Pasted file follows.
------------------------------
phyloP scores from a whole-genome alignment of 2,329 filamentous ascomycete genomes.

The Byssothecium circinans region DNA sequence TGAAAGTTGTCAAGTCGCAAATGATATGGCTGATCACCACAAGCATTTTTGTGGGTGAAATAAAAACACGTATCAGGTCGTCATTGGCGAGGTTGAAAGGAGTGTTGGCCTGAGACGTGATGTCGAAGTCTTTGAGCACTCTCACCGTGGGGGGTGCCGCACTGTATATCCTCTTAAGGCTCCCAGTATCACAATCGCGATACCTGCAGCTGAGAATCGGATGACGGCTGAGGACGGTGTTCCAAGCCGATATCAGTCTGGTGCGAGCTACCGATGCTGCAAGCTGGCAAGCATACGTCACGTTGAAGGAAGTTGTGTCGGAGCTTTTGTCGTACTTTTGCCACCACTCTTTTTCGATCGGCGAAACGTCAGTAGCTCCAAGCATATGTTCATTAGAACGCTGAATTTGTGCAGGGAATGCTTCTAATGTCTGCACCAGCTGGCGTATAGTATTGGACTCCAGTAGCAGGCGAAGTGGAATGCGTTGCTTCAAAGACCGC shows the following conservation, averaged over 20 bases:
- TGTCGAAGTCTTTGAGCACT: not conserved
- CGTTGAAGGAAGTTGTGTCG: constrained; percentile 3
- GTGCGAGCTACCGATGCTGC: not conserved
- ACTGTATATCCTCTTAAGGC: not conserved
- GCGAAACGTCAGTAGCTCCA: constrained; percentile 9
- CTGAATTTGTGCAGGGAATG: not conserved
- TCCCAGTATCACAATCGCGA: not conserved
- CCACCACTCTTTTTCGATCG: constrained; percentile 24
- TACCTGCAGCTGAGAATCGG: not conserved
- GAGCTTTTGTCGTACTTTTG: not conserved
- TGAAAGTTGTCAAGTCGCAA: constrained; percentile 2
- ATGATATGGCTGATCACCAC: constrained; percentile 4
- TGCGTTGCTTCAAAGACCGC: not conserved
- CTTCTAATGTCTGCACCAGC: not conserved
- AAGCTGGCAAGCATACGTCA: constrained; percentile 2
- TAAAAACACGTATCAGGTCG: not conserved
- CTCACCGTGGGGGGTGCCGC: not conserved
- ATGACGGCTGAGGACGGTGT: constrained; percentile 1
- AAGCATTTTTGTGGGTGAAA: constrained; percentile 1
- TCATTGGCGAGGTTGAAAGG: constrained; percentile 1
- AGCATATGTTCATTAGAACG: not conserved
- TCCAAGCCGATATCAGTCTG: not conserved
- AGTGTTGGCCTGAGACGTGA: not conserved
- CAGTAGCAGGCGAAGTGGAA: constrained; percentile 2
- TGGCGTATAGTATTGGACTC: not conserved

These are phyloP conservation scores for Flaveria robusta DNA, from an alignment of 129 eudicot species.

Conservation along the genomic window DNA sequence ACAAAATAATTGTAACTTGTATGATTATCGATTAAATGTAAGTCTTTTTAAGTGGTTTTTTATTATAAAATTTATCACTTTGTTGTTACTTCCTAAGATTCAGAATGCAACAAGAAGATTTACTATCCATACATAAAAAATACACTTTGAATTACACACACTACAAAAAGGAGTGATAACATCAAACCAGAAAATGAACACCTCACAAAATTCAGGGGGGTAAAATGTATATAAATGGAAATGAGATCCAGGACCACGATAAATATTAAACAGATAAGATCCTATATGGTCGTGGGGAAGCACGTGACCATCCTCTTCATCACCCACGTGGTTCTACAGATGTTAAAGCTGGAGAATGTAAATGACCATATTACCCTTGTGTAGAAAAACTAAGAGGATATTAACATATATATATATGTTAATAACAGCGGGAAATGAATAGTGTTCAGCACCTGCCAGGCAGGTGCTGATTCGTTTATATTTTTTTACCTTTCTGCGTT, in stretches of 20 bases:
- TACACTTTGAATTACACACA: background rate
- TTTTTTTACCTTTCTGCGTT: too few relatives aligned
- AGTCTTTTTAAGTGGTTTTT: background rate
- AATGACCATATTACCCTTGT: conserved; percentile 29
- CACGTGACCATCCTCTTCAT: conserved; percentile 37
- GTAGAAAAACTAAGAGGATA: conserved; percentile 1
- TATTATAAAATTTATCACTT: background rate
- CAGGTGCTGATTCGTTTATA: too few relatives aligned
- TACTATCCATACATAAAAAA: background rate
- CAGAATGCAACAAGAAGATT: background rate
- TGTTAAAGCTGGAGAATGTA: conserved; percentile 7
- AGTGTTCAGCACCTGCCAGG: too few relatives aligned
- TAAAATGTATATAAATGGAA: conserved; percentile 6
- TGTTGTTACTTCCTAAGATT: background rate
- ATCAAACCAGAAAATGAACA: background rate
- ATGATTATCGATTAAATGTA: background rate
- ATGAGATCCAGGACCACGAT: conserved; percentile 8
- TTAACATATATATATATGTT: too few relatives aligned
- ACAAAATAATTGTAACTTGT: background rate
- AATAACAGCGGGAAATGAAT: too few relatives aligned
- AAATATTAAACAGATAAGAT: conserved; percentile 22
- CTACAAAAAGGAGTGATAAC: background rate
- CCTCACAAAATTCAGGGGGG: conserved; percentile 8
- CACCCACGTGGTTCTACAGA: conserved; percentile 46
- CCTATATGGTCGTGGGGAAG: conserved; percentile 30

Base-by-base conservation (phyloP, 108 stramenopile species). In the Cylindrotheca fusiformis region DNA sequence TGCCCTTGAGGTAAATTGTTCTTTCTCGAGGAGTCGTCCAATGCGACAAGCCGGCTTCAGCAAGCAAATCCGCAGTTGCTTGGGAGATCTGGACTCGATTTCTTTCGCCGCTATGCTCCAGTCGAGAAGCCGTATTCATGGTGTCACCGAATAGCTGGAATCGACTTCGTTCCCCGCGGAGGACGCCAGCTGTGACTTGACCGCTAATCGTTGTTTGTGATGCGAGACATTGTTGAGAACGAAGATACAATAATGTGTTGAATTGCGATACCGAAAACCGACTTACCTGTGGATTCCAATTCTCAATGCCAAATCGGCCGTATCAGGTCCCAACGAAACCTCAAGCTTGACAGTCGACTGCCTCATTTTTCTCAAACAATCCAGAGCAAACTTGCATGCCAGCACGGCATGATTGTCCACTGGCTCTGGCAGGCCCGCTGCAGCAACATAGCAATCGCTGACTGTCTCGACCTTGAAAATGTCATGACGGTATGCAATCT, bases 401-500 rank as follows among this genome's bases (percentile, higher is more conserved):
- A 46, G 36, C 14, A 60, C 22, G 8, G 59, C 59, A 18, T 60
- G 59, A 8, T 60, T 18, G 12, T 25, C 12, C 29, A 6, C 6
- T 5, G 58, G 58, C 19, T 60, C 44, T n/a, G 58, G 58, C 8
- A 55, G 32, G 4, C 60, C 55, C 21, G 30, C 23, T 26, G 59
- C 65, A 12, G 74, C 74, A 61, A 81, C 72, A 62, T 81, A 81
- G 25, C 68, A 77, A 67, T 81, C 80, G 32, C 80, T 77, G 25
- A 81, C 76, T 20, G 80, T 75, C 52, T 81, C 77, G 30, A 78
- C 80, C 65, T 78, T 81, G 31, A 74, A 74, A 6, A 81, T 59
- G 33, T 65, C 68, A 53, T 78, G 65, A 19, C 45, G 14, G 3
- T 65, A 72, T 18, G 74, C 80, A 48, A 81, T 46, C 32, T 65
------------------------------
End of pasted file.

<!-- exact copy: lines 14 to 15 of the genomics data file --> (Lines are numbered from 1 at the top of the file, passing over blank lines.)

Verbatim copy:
- ATGATATGGCTGATCACCAC: constrained; percentile 4
- TGCGTTGCTTCAAAGACCGC: not conserved